by Zaheer Ali
February 21 marks fifty-two years since Malcolm X/El Hajj Malik Shabazz was assassinated. As much as his absence is felt, there are signs that his legacy still resonates today. From the recurring “X” iconography in Beyonce’s Super Bowl performance last year to Colin Kaepernick sporting a Malcolm X-Fidel Castro t-shirt, Malcolm continues to inspire artists, activists, and everyday people. Today, Malcolm X’s life takes on even greater significance as African Americans and Muslims (and African American Muslims!) find themselves in the cross-hairs of a presidential administration hell-bent on scapegoating Muslims and Black and Brown people. President Donald Trump’s Executive Order restricting immigration from seven Muslim-majority nations has all the makings of the Muslim ban he promised while campaigning for office. And, as his administration focuses its anti-extremist initiatives exclusively on Islam—while ignoring the threat posed by domestic terrorists like white supremacist Dylann Roof—the role and status of Muslims in America will likely remain a central concern in the nation’s foreseeable future. Further, his Executive Order on crime looks to be a ramping up of the war on Black and Brown youth in what will undoubtedly be a boon to the prison industrial complex.
Over fifty years ago, Malcolm X offered incisive critiques of white supremacy and state power, appealed to the moral authority rooted in both spirituality and political philosophy, and called upon us to see ourselves as citizens of the world. In turning to Malcolm X’s history in this current moment, it is important that we first unpack the many misunderstandings about him. “My whole life has been a chronology of changes,” he declared in his Autobiography; and keeping up with those changes has been as challenging for his interpreters over the years as his rapidly evolving ideas were for his contemporaries. It is no surprise then that several myths have arisen about Malcolm X, largely due to attempts to make meaning out of fragmentary snapshots of his life.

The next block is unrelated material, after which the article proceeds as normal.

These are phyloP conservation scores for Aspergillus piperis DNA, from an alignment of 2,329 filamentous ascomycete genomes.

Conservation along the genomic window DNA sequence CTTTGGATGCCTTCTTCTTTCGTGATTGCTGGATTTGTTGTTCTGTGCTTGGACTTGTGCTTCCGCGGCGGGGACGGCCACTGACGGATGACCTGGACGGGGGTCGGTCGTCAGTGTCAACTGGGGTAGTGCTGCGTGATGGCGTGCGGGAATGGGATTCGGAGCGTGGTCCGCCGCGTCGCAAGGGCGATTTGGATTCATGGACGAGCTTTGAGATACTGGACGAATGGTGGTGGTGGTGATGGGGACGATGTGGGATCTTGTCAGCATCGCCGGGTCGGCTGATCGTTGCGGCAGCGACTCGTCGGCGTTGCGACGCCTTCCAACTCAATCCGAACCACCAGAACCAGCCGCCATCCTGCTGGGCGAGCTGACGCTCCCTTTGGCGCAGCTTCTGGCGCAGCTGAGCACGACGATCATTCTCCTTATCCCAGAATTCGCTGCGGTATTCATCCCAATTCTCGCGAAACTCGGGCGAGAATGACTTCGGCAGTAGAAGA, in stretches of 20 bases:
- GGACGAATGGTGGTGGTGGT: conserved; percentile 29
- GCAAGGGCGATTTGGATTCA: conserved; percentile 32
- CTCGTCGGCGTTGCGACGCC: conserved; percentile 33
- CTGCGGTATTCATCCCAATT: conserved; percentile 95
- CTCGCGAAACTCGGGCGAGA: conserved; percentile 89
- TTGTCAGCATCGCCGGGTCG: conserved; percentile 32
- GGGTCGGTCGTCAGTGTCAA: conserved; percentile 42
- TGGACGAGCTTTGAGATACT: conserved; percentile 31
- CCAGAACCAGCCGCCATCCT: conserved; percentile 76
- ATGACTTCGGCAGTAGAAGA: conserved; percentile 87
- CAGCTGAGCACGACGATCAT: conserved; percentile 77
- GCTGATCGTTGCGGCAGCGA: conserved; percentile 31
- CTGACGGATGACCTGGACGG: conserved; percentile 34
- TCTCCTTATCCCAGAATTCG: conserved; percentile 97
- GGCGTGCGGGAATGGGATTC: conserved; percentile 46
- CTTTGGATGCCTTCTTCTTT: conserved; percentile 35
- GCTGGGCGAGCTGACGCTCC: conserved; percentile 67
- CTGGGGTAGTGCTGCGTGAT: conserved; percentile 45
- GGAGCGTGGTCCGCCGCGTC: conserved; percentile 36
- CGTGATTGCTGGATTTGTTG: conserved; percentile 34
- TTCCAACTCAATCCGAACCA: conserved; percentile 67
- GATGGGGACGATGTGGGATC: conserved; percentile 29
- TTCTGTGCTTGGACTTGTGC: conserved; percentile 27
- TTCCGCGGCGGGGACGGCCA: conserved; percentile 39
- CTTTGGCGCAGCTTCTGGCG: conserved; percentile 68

Myth 1: Malcolm X was a racist.
“The white man is the devil,” is probably one of the phrases most commonly associated with Malcolm X. And Malcolm did say it, loudly, confidently, and repeatedly. Rooted in the Nation of Islam’s theological grappling with the dilemma of theodicy, it was an attempt to explain the existence of evil and suffering under an all-powerful and just God. While the Holocaust prompted some theologians to question the very existence of God in the face of immense suffering, Malcolm and the Nation of Islam proclaimed not the death of God, but the living reality of the devil. In doing so, they echoed 19th century abolitionist David Walker who accused white slaveowners of “acting like devils,” and Malcolm’s proclamations resonated with his audiences who had experienced or witnessed Jim Crow segregation, lynchings, and attacks with fire hoses and police dogs.